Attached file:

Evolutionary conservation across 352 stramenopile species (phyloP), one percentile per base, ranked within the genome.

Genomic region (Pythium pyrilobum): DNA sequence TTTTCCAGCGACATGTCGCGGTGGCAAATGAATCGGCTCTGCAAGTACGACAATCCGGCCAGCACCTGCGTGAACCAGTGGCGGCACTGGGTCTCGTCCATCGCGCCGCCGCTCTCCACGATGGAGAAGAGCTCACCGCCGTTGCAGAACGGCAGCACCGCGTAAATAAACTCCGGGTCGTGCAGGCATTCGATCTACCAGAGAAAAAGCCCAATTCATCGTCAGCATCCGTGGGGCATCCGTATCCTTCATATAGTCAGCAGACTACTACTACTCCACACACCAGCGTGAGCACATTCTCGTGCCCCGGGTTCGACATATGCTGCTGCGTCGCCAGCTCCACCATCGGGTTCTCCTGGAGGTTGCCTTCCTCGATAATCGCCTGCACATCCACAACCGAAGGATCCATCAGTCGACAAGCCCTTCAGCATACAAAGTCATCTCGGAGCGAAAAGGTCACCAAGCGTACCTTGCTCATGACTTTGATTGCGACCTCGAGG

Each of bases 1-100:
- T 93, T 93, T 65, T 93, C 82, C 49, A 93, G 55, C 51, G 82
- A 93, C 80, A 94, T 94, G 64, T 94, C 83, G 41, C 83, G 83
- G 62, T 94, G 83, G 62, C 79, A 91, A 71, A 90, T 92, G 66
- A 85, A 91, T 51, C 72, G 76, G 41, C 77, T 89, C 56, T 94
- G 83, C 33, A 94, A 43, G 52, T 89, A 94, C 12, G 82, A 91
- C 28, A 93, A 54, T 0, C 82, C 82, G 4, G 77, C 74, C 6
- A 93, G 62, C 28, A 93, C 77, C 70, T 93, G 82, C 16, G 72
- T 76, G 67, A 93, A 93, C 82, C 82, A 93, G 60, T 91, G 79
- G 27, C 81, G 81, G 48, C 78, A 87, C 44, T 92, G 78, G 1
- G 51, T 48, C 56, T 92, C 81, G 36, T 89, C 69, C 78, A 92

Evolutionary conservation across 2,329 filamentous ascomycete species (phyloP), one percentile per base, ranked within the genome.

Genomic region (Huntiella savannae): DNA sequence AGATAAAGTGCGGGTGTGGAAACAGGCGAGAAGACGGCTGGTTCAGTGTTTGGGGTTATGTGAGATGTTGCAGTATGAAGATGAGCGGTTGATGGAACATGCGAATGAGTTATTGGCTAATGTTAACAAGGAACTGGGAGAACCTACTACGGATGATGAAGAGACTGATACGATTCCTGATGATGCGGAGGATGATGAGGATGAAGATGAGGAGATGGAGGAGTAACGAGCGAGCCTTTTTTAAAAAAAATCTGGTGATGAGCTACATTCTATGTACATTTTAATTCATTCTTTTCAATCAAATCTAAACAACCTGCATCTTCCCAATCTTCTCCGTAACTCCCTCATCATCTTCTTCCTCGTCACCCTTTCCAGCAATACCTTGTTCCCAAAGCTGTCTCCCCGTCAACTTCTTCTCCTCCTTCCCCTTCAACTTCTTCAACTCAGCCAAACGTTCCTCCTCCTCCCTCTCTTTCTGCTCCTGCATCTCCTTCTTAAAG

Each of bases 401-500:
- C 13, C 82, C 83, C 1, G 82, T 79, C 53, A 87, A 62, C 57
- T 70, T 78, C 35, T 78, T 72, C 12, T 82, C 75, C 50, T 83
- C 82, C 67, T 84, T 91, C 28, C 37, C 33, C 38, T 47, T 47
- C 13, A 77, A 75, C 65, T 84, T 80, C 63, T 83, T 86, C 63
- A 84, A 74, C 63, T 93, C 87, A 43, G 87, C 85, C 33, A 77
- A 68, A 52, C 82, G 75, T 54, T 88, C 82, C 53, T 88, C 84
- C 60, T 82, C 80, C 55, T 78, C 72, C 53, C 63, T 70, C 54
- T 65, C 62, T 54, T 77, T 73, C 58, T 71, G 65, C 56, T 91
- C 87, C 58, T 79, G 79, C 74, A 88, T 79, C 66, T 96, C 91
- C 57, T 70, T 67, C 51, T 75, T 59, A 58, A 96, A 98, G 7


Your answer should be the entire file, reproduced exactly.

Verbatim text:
Evolutionary conservation across 352 stramenopile species (phyloP), one percentile per base, ranked within the genome.

Genomic region (Pythium pyrilobum): DNA sequence TTTTCCAGCGACATGTCGCGGTGGCAAATGAATCGGCTCTGCAAGTACGACAATCCGGCCAGCACCTGCGTGAACCAGTGGCGGCACTGGGTCTCGTCCATCGCGCCGCCGCTCTCCACGATGGAGAAGAGCTCACCGCCGTTGCAGAACGGCAGCACCGCGTAAATAAACTCCGGGTCGTGCAGGCATTCGATCTACCAGAGAAAAAGCCCAATTCATCGTCAGCATCCGTGGGGCATCCGTATCCTTCATATAGTCAGCAGACTACTACTACTCCACACACCAGCGTGAGCACATTCTCGTGCCCCGGGTTCGACATATGCTGCTGCGTCGCCAGCTCCACCATCGGGTTCTCCTGGAGGTTGCCTTCCTCGATAATCGCCTGCACATCCACAACCGAAGGATCCATCAGTCGACAAGCCCTTCAGCATACAAAGTCATCTCGGAGCGAAAAGGTCACCAAGCGTACCTTGCTCATGACTTTGATTGCGACCTCGAGG

Each of bases 1-100:
- T 93, T 93, T 65, T 93, C 82, C 49, A 93, G 55, C 51, G 82
- A 93, C 80, A 94, T 94, G 64, T 94, C 83, G 41, C 83, G 83
- G 62, T 94, G 83, G 62, C 79, A 91, A 71, A 90, T 92, G 66
- A 85, A 91, T 51, C 72, G 76, G 41, C 77, T 89, C 56, T 94
- G 83, C 33, A 94, A 43, G 52, T 89, A 94, C 12, G 82, A 91
- C 28, A 93, A 54, T 0, C 82, C 82, G 4, G 77, C 74, C 6
- A 93, G 62, C 28, A 93, C 77, C 70, T 93, G 82, C 16, G 72
- T 76, G 67, A 93, A 93, C 82, C 82, A 93, G 60, T 91, G 79
- G 27, C 81, G 81, G 48, C 78, A 87, C 44, T 92, G 78, G 1
- G 51, T 48, C 56, T 92, C 81, G 36, T 89, C 69, C 78, A 92

Evolutionary conservation across 2,329 filamentous ascomycete species (phyloP), one percentile per base, ranked within the genome.

Genomic region (Huntiella savannae): DNA sequence AGATAAAGTGCGGGTGTGGAAACAGGCGAGAAGACGGCTGGTTCAGTGTTTGGGGTTATGTGAGATGTTGCAGTATGAAGATGAGCGGTTGATGGAACATGCGAATGAGTTATTGGCTAATGTTAACAAGGAACTGGGAGAACCTACTACGGATGATGAAGAGACTGATACGATTCCTGATGATGCGGAGGATGATGAGGATGAAGATGAGGAGATGGAGGAGTAACGAGCGAGCCTTTTTTAAAAAAAATCTGGTGATGAGCTACATTCTATGTACATTTTAATTCATTCTTTTCAATCAAATCTAAACAACCTGCATCTTCCCAATCTTCTCCGTAACTCCCTCATCATCTTCTTCCTCGTCACCCTTTCCAGCAATACCTTGTTCCCAAAGCTGTCTCCCCGTCAACTTCTTCTCCTCCTTCCCCTTCAACTTCTTCAACTCAGCCAAACGTTCCTCCTCCTCCCTCTCTTTCTGCTCCTGCATCTCCTTCTTAAAG

Each of bases 401-500:
- C 13, C 82, C 83, C 1, G 82, T 79, C 53, A 87, A 62, C 57
- T 70, T 78, C 35, T 78, T 72, C 12, T 82, C 75, C 50, T 83
- C 82, C 67, T 84, T 91, C 28, C 37, C 33, C 38, T 47, T 47
- C 13, A 77, A 75, C 65, T 84, T 80, C 63, T 83, T 86, C 63
- A 84, A 74, C 63, T 93, C 87, A 43, G 87, C 85, C 33, A 77
- A 68, A 52, C 82, G 75, T 54, T 88, C 82, C 53, T 88, C 84
- C 60, T 82, C 80, C 55, T 78, C 72, C 53, C 63, T 70, C 54
- T 65, C 62, T 54, T 77, T 73, C 58, T 71, G 65, C 56, T 91
- C 87, C 58, T 79, G 79, C 74, A 88, T 79, C 66, T 96, C 91
- C 57, T 70, T 67, C 51, T 75, T 59, A 58, A 96, A 98, G 7